Risk of Ischemic Stroke After an Acute Myocardial Infarction in Patients With Diabetes Mellitus
Background—Incidence, any trend over time, and predictors of ischemic stroke after an acute myocardial infarction (AMI) in diabetic patients are unknown.
Methods and Results—Data for 173 233 unselected patients with an AMI, including 33 503 patients with diabetes mellitus, were taken from the Swedish Register of Information and Knowledge about Swedish Heart Intensive Care Admissions (RIKS-HIA) during 1998 to 2008. Ischemic stroke events were recorded during 1 year of follow-up. Patients with diabetes mellitus more often had a history of cardiovascular disease, received less reperfusion therapy, and were treated with acetylsalicylic acid, P2Y12 inhibitors, and statins to a lesser extent compared with patients without diabetes mellitus. However, the use of evidence-based therapies increased markedly in both groups during the study period. The incidence of ischemic stroke during the first year after AMI decreased from 7.1% to 4.7% in patients with diabetes mellitus and from 4.2% to 3.7% in patients without diabetes mellitus. Risk reduction was significantly larger in the diabetic subgroup. Reperfusion therapy, acetylsalicylic acid, P2Y12 inhibitors, and statins were independently associated with the reduced stroke risk.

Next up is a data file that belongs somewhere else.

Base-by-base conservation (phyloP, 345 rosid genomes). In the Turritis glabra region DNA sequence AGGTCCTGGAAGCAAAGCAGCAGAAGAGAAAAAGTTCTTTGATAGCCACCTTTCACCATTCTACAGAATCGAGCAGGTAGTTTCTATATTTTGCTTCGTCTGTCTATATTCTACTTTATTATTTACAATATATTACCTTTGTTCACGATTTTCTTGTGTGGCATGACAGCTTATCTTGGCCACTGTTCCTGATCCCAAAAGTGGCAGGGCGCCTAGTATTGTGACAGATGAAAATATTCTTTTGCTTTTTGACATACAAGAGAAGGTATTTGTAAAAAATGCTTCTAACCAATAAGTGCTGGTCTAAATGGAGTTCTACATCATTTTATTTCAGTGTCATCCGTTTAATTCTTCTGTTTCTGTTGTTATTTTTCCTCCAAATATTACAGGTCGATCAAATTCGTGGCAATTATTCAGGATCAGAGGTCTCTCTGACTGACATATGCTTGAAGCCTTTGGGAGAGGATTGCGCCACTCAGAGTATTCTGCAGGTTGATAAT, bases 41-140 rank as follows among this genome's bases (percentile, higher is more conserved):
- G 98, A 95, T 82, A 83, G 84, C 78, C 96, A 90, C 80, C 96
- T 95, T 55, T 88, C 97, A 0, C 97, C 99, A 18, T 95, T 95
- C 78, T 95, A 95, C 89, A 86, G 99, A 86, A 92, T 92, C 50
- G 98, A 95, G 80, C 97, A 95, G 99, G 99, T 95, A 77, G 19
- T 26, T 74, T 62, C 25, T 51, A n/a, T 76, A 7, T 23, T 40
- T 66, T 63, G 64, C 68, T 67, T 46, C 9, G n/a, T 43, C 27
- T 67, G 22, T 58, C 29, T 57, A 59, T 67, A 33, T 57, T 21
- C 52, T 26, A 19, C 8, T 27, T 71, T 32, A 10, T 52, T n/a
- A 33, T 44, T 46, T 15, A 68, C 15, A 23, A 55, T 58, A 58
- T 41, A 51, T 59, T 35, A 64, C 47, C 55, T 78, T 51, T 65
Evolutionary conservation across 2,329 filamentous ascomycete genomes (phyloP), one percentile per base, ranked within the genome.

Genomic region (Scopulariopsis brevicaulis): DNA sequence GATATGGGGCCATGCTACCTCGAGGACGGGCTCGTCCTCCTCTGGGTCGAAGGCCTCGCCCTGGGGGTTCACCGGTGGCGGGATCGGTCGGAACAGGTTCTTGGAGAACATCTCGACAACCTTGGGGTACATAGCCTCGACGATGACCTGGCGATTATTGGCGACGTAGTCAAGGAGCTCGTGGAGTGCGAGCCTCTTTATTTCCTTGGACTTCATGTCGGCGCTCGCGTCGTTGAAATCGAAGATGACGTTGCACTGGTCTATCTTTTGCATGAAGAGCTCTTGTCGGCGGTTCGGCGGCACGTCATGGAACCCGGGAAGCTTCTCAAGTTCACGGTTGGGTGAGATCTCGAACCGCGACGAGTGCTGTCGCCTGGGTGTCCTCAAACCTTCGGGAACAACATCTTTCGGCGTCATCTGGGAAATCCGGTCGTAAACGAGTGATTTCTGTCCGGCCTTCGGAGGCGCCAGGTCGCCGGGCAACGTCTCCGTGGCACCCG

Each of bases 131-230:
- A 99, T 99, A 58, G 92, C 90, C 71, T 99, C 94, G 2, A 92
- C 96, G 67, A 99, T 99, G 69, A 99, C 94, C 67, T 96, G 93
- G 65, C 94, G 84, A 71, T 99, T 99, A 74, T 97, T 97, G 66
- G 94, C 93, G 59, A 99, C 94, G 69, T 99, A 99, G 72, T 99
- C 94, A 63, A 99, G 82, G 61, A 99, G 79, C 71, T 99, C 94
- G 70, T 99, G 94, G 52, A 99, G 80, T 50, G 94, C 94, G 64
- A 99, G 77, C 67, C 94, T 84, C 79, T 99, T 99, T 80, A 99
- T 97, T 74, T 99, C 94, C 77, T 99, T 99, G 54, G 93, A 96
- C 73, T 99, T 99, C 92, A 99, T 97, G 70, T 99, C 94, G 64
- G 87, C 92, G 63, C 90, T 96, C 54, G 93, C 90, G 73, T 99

Conclusions—Ischemic stroke is a fairly common complication after an AMI in patients with diabetes mellitus, but the risk of stroke has decreased during recent years. The increased use of evidence-based therapies contributes importantly to this risk reduction, but there is still room for improvement.
- Received March 1, 2013.
- Accepted November 20, 2013.
- © 2014 American Heart Association, Inc.